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Why Does This Make a Difference?

Bruce Gust
Bruce Gust asked
on
147 Views
Last Modified: 2020-02-11
Here's my initial code:

app.use((req, res, next) => {
  res.setHeader("Access-Control-Allow-Origin", "*");
  res.setHeader(
    'Access-Control-Allow-Methods',
    'GET, POST, PUT, PATCH, DELETE'
  );
  res.setHeader("Access-Control-Allow-Headers", "Content-Type, Authorization");
  next();
});

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This is part of a Node.js tutorial I'm going through. It's a React front end that interacts with an API which utilizes GraphQL.

The code that I've got above is from the "app.js" file that's a part of the API. I've got the code in its entirety below:

const path = require("path");

const express = require("express");
const bodyParser = require("body-parser");
const mongoose = require("mongoose");
const multer = require("multer");
const graphqlHttp = require('express-graphql');

const graphqlSchema = require('./graphql/schema');
const graphqlResolver = require('./graphql/resolvers');

const app = express();

const fileStorage = multer.diskStorage({
  destination: (req, file, cb) => {
    cb(null, "images");
  },
  filename: (req, file, cb) => {
    //cb(null, uuidv4());
    cb(null, file.originalname);
  }
});

const fileFilter = (req, file, cb) => {
  if (
    file.mimetype === "image/png" ||
    file.mimetype === "image/jpg" ||
    file.mimetype === "image/jpeg"
  ) {
    cb(null, true);
  } else {
    cb(null, false);
  }
};

app.use(bodyParser.json());
app.use(
  multer({
    storage: fileStorage,
    fileFilter: fileFilter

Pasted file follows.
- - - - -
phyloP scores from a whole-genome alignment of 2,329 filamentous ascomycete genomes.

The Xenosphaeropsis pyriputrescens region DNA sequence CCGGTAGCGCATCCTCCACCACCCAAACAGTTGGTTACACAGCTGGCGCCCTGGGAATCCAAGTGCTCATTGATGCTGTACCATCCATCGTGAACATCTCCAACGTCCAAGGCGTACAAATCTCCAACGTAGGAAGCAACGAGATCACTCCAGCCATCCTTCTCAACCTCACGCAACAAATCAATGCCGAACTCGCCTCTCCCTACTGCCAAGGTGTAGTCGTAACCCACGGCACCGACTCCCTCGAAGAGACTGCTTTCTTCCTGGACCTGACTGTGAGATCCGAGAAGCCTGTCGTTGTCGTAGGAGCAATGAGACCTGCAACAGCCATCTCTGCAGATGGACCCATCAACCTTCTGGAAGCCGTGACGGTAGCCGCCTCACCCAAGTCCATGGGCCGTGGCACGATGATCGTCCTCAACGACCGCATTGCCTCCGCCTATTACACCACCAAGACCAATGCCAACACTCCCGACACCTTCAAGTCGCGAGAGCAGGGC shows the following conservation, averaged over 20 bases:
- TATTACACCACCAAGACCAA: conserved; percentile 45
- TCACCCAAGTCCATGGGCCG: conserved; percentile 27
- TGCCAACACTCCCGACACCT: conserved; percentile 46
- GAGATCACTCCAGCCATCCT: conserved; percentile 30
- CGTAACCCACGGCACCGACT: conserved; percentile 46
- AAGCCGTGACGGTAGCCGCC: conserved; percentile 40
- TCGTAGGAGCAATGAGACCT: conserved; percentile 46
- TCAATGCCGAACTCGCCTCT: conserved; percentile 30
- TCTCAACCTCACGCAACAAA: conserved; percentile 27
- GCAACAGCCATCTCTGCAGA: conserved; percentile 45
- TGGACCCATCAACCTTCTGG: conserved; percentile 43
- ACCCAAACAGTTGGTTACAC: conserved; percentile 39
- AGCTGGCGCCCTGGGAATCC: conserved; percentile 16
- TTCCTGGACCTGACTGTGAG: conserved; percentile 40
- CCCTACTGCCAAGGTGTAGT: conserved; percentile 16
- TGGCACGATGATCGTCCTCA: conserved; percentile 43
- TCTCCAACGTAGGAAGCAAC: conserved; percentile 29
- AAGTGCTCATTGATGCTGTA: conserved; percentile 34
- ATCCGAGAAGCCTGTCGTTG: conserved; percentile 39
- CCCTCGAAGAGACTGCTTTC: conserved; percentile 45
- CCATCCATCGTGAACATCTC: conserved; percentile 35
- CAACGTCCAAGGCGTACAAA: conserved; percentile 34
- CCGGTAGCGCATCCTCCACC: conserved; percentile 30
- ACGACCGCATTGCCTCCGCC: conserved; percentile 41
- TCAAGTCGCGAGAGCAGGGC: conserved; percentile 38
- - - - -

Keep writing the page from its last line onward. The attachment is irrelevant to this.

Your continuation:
}).single("image")
);
app.use("/images", express.static(path.join(__dirname, "images")));

app.use((req, res, next) => {
  res.setHeader("Access-Control-Allow-Origin", "*");
  res.setHeader(
    'Access-Control-Allow-Methods',
    'GET, POST, PUT, PATCH, DELETE'
  );
  res.setHeader("Access-Control-Allow-Headers", "Content-Type, Authorization");
  if(req.method==='OPTIONS') {
	  return res.sendStatus(200);
  }
  next();
});

app.use(
	'/graphql', 
	graphqlHttp({
		schema: graphqlSchema, 
		rootValue: graphqlResolver, 
		graphiql:true, 
		formatError(err) {
			if(!err.originalError) {
				return err;
			}
			const data = err.originalError.data;
			const message = err.message || 'An error occurred.';
			const code = err.originalError.code || 500;
			return { message: message, status: code, data: data };
		}
	})
);

app.use((error, req, res, next) => {
  console.log(error);
  const status = error.statusCode || 500;
  const message = error.message;
  const data = error.data;
  res.status(status).json({ message: message, data: data });
});

mongoose
  .connect(
    "my database"
  )
  .then(result => {
    const server = app.listen(8080);
  })
  .catch(err => console.log(err));

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Everything about the app is sound, as far as there being no syntactical errors. But every time I attempted to set up a user, I would get this error:

Access to fetch at 'http://localhost:8080/graphql' from origin 'http://localhost:3000' has been blocked by CORS policy: Response to preflight request doesn't pass access control check: It does not have HTTP ok status.

After researching what CORS was and trying different things, I downloaded the sample code from the tutorial and was able to identify this one line as being the "thing" that made all the difference. I've got it in bold below:

app.use((req, res, next) => {
  res.setHeader("Access-Control-Allow-Origin", "*");
  res.setHeader(
    'Access-Control-Allow-Methods',
    'GET, POST, PUT, PATCH, DELETE'
  );
  res.setHeader("Access-Control-Allow-Headers", "Content-Type, Authorization");
[b] if (req.method === 'OPTIONS') {
    return res.sendStatus(200);
  }[/b]
  next();
});

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At that point, the error went away.

Why?
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Systems architect
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Top Expert 2006
Commented:
This problem has been solved!
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